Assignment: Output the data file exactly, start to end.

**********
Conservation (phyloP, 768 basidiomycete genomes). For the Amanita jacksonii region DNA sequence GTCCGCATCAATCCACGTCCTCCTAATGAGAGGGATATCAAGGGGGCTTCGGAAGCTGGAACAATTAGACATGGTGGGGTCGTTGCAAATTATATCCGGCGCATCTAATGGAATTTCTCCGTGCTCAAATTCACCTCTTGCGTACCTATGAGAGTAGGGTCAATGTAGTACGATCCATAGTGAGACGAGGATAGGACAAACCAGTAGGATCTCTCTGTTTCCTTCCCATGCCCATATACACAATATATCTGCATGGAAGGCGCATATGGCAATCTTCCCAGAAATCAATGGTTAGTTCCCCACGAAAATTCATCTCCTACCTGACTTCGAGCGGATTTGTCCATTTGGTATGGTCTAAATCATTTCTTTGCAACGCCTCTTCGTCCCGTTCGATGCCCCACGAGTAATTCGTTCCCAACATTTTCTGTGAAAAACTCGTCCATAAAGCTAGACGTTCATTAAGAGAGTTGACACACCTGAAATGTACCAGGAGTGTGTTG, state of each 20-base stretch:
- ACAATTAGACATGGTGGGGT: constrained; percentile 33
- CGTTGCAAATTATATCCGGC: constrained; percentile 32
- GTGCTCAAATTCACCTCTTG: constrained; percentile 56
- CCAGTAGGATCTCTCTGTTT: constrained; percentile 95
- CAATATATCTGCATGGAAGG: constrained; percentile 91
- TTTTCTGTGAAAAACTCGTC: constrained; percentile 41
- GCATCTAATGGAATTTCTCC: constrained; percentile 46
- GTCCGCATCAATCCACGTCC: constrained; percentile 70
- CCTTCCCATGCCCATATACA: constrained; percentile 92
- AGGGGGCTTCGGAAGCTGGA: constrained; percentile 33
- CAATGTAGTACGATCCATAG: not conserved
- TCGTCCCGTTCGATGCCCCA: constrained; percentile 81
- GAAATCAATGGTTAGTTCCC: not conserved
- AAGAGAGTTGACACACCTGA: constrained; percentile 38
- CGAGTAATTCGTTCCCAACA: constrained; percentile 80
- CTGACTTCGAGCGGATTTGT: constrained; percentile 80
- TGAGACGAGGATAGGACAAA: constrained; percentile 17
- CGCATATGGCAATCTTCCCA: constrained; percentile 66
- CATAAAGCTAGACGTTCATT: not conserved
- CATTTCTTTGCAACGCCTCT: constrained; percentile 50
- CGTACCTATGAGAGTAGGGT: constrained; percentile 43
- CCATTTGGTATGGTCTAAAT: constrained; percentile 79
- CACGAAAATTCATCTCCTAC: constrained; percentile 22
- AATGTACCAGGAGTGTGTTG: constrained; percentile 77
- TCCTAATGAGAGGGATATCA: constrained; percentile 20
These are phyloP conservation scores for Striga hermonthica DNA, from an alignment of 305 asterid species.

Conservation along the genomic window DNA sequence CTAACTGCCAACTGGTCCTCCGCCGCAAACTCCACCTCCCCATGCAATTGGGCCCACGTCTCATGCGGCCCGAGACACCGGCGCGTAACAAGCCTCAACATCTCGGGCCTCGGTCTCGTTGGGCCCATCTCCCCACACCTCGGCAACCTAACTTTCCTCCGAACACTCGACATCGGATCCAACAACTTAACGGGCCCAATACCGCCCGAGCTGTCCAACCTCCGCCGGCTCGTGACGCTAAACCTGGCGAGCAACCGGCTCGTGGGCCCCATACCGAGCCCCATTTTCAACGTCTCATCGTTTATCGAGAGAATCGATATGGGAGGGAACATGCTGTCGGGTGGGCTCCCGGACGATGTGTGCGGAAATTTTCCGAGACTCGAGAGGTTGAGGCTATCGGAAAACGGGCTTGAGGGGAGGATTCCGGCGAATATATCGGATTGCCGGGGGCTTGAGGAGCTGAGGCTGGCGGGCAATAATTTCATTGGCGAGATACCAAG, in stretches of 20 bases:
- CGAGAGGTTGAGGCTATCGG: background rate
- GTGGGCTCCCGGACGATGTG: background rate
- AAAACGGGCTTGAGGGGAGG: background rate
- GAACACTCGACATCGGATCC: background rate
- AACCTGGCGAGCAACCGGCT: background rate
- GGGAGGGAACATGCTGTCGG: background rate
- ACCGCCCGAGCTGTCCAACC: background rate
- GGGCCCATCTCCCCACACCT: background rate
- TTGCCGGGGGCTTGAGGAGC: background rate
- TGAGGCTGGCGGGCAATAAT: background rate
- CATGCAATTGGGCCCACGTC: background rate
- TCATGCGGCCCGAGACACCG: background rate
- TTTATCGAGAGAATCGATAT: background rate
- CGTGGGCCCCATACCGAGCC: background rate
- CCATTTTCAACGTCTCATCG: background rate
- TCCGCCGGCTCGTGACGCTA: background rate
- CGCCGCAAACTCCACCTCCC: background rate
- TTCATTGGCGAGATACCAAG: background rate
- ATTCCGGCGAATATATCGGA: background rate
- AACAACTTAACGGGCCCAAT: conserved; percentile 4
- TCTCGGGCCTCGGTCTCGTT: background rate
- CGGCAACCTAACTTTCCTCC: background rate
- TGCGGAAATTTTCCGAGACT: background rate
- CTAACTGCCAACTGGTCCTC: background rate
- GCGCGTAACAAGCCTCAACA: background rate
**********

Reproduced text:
Conservation (phyloP, 768 basidiomycete genomes). For the Amanita jacksonii region DNA sequence GTCCGCATCAATCCACGTCCTCCTAATGAGAGGGATATCAAGGGGGCTTCGGAAGCTGGAACAATTAGACATGGTGGGGTCGTTGCAAATTATATCCGGCGCATCTAATGGAATTTCTCCGTGCTCAAATTCACCTCTTGCGTACCTATGAGAGTAGGGTCAATGTAGTACGATCCATAGTGAGACGAGGATAGGACAAACCAGTAGGATCTCTCTGTTTCCTTCCCATGCCCATATACACAATATATCTGCATGGAAGGCGCATATGGCAATCTTCCCAGAAATCAATGGTTAGTTCCCCACGAAAATTCATCTCCTACCTGACTTCGAGCGGATTTGTCCATTTGGTATGGTCTAAATCATTTCTTTGCAACGCCTCTTCGTCCCGTTCGATGCCCCACGAGTAATTCGTTCCCAACATTTTCTGTGAAAAACTCGTCCATAAAGCTAGACGTTCATTAAGAGAGTTGACACACCTGAAATGTACCAGGAGTGTGTTG, state of each 20-base stretch:
- ACAATTAGACATGGTGGGGT: constrained; percentile 33
- CGTTGCAAATTATATCCGGC: constrained; percentile 32
- GTGCTCAAATTCACCTCTTG: constrained; percentile 56
- CCAGTAGGATCTCTCTGTTT: constrained; percentile 95
- CAATATATCTGCATGGAAGG: constrained; percentile 91
- TTTTCTGTGAAAAACTCGTC: constrained; percentile 41
- GCATCTAATGGAATTTCTCC: constrained; percentile 46
- GTCCGCATCAATCCACGTCC: constrained; percentile 70
- CCTTCCCATGCCCATATACA: constrained; percentile 92
- AGGGGGCTTCGGAAGCTGGA: constrained; percentile 33
- CAATGTAGTACGATCCATAG: not conserved
- TCGTCCCGTTCGATGCCCCA: constrained; percentile 81
- GAAATCAATGGTTAGTTCCC: not conserved
- AAGAGAGTTGACACACCTGA: constrained; percentile 38
- CGAGTAATTCGTTCCCAACA: constrained; percentile 80
- CTGACTTCGAGCGGATTTGT: constrained; percentile 80
- TGAGACGAGGATAGGACAAA: constrained; percentile 17
- CGCATATGGCAATCTTCCCA: constrained; percentile 66
- CATAAAGCTAGACGTTCATT: not conserved
- CATTTCTTTGCAACGCCTCT: constrained; percentile 50
- CGTACCTATGAGAGTAGGGT: constrained; percentile 43
- CCATTTGGTATGGTCTAAAT: constrained; percentile 79
- CACGAAAATTCATCTCCTAC: constrained; percentile 22
- AATGTACCAGGAGTGTGTTG: constrained; percentile 77
- TCCTAATGAGAGGGATATCA: constrained; percentile 20
These are phyloP conservation scores for Striga hermonthica DNA, from an alignment of 305 asterid species.

Conservation along the genomic window DNA sequence CTAACTGCCAACTGGTCCTCCGCCGCAAACTCCACCTCCCCATGCAATTGGGCCCACGTCTCATGCGGCCCGAGACACCGGCGCGTAACAAGCCTCAACATCTCGGGCCTCGGTCTCGTTGGGCCCATCTCCCCACACCTCGGCAACCTAACTTTCCTCCGAACACTCGACATCGGATCCAACAACTTAACGGGCCCAATACCGCCCGAGCTGTCCAACCTCCGCCGGCTCGTGACGCTAAACCTGGCGAGCAACCGGCTCGTGGGCCCCATACCGAGCCCCATTTTCAACGTCTCATCGTTTATCGAGAGAATCGATATGGGAGGGAACATGCTGTCGGGTGGGCTCCCGGACGATGTGTGCGGAAATTTTCCGAGACTCGAGAGGTTGAGGCTATCGGAAAACGGGCTTGAGGGGAGGATTCCGGCGAATATATCGGATTGCCGGGGGCTTGAGGAGCTGAGGCTGGCGGGCAATAATTTCATTGGCGAGATACCAAG, in stretches of 20 bases:
- CGAGAGGTTGAGGCTATCGG: background rate
- GTGGGCTCCCGGACGATGTG: background rate
- AAAACGGGCTTGAGGGGAGG: background rate
- GAACACTCGACATCGGATCC: background rate
- AACCTGGCGAGCAACCGGCT: background rate
- GGGAGGGAACATGCTGTCGG: background rate
- ACCGCCCGAGCTGTCCAACC: background rate
- GGGCCCATCTCCCCACACCT: background rate
- TTGCCGGGGGCTTGAGGAGC: background rate
- TGAGGCTGGCGGGCAATAAT: background rate
- CATGCAATTGGGCCCACGTC: background rate
- TCATGCGGCCCGAGACACCG: background rate
- TTTATCGAGAGAATCGATAT: background rate
- CGTGGGCCCCATACCGAGCC: background rate
- CCATTTTCAACGTCTCATCG: background rate
- TCCGCCGGCTCGTGACGCTA: background rate
- CGCCGCAAACTCCACCTCCC: background rate
- TTCATTGGCGAGATACCAAG: background rate
- ATTCCGGCGAATATATCGGA: background rate
- AACAACTTAACGGGCCCAAT: conserved; percentile 4
- TCTCGGGCCTCGGTCTCGTT: background rate
- CGGCAACCTAACTTTCCTCC: background rate
- TGCGGAAATTTTCCGAGACT: background rate
- CTAACTGCCAACTGGTCCTC: background rate
- GCGCGTAACAAGCCTCAACA: background rate